Australian workplaces are staring down the barrel of religious employees suddenly becoming far more privileged than their non-religious colleagues.
If the Morrison government gets its way with its proposed Religious Discrimination Bill, one of the knock-on effects will see employers having to take into consideration the religious beliefs and practices of its staff so to avoid indirect discrimination.
But, as Sydney barrister Dean Stretton points out, non-religious employees would not enjoy the same treatment. In this scenario, accommodating someone’s commitment to Friday evening prayers at the local mosque will outrank accommodating another person’s commitment to a Friday family dinner or a footy game.
“As currently drafted, the bill is likely to discriminate against non-believers – and enshrine religious privilege – by requiring employers...to accommodate religious beliefs and activities to the exclusion of non-religious beliefs and activities,” says Dean.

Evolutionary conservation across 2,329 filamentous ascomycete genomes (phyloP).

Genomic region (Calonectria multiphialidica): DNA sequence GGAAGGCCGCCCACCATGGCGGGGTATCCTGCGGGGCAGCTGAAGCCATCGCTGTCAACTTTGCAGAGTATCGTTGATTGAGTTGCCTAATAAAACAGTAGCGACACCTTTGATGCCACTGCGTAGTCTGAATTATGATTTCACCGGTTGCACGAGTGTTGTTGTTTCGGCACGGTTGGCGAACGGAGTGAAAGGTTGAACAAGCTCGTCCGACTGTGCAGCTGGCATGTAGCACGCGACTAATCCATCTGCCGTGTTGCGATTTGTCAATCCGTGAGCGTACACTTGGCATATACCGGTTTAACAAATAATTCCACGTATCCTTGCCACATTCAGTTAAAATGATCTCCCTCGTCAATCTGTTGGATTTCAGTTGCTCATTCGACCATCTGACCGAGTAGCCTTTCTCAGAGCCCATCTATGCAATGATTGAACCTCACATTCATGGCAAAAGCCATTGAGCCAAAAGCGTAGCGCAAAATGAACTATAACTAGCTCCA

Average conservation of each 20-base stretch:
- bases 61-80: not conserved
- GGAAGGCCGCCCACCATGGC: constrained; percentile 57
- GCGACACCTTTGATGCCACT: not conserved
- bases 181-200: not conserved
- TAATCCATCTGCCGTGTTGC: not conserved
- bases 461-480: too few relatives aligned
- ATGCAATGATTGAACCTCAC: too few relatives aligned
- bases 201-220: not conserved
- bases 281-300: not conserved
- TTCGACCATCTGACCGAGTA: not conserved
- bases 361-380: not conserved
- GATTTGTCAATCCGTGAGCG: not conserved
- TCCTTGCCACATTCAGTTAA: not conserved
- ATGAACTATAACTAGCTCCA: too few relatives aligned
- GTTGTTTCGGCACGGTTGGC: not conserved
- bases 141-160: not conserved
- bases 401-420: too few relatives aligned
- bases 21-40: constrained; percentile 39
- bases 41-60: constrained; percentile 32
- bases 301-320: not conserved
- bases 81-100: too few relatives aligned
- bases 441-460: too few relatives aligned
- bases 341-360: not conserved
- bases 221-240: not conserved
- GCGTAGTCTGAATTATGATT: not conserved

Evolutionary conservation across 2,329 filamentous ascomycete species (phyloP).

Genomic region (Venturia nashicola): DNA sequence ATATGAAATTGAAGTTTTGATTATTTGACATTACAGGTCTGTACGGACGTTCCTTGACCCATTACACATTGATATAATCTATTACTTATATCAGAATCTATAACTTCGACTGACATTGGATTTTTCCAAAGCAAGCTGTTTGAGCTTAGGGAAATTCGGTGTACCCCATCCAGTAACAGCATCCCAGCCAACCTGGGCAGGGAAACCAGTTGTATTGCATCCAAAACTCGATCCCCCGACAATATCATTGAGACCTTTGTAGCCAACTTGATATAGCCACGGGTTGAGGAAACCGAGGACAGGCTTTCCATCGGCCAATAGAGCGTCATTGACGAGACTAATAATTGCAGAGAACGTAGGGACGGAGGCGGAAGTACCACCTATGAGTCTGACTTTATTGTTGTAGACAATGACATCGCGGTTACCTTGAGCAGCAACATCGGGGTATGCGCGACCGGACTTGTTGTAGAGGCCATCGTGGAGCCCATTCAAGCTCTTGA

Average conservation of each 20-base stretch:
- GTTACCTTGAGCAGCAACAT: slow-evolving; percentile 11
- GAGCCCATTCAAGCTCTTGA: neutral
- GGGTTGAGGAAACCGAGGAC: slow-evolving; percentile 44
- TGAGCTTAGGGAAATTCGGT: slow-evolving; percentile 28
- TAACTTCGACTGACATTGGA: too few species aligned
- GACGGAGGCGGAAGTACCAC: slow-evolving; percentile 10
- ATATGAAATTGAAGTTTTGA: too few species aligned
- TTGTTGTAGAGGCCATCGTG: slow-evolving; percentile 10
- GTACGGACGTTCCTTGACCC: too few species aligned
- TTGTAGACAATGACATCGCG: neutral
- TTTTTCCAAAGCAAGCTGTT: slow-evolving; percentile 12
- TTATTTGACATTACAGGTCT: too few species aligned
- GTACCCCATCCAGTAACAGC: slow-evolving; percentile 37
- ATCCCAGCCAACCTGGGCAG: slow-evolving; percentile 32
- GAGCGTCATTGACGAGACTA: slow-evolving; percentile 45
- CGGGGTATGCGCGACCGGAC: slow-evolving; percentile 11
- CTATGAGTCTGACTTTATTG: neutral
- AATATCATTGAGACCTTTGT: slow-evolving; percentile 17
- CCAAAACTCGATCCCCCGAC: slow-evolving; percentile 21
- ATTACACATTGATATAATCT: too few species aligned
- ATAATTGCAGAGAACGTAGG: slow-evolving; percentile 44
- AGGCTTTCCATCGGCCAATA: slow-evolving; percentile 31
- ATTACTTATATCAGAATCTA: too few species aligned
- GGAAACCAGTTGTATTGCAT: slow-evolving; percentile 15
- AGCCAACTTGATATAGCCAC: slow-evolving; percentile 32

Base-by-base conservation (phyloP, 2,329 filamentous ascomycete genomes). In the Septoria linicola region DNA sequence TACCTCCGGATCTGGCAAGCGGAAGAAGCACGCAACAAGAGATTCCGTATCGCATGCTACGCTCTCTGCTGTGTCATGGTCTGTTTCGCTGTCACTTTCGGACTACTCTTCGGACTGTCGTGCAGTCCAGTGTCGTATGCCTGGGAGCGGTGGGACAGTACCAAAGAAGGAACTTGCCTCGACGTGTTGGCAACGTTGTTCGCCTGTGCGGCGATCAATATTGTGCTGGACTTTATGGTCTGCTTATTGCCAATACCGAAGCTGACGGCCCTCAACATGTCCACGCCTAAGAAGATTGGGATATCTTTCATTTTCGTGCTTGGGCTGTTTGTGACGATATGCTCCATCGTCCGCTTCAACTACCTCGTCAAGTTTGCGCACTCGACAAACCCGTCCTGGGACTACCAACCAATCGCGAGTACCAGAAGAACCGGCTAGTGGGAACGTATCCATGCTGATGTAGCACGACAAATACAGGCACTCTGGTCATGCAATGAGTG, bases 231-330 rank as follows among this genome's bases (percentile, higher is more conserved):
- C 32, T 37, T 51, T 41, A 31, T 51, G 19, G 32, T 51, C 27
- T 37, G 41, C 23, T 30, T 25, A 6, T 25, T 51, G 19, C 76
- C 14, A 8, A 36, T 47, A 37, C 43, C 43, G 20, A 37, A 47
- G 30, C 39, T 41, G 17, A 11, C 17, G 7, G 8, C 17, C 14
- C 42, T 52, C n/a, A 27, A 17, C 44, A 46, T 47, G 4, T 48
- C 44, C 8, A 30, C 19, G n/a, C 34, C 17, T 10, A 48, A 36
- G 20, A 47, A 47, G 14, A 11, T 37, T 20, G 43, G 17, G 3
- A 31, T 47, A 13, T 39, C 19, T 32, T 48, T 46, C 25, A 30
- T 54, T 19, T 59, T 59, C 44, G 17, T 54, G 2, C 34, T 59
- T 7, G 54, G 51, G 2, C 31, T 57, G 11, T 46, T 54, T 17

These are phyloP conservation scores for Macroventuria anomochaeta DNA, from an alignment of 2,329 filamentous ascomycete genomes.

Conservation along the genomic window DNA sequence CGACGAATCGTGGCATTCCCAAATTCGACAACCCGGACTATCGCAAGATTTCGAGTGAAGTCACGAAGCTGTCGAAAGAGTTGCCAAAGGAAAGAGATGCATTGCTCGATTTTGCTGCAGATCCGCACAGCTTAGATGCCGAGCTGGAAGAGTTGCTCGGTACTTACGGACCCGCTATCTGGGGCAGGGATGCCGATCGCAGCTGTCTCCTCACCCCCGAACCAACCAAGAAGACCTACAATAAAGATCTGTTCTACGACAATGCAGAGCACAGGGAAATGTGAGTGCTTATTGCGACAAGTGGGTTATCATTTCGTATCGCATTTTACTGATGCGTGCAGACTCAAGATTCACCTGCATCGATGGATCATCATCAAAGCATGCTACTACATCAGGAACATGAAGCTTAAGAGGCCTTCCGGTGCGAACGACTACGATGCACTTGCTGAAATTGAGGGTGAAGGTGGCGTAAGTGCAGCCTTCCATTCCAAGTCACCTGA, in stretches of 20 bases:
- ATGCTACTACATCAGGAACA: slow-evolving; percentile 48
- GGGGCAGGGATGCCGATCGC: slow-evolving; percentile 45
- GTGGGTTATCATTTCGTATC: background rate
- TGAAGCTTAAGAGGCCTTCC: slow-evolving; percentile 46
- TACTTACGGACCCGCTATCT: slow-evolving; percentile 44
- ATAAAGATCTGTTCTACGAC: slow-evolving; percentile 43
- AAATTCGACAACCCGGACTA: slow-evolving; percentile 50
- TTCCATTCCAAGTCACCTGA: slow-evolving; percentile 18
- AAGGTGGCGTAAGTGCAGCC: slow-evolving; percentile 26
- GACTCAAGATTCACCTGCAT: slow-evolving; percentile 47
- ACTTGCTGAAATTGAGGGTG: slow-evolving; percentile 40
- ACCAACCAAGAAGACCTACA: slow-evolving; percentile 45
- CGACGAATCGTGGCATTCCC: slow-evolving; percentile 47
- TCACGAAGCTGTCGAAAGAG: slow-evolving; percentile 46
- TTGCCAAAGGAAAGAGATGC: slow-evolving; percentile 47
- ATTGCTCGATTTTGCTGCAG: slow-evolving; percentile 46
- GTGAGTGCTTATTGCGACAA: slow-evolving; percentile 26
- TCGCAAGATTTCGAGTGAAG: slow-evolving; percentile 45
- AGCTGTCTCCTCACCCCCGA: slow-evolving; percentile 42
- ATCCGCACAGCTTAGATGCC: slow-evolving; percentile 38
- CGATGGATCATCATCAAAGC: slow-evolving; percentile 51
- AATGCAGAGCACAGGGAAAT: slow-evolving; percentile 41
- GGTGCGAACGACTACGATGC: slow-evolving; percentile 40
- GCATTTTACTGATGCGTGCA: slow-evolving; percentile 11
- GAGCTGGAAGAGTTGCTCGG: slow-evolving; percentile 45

“Clause 8 of the draft bill would outlaw indirect discrimination on the grounds of ‘religious belief or activity’ – that is, it would prohibit the imposition… of unreasonable requirements that disadvantage people who have, or engage in, a particular religious belief or activity.”
“Nowhere, however, is there any recognition of the need for religious beliefs and activities to be balanced against non-religious beliefs and activities.”
Such provisions that privilege the lives of religious people above non-religious people in the draft bill can be traced to the flawed definition of ‘religious belief or activity’.
Dean argues that this definition needs to be expanded to include philosophical beliefs and activities so that – per the International Covenant on Civil and Political Rights (of which Australia is a signatory) – we have appropriate protections for non-religious beliefs.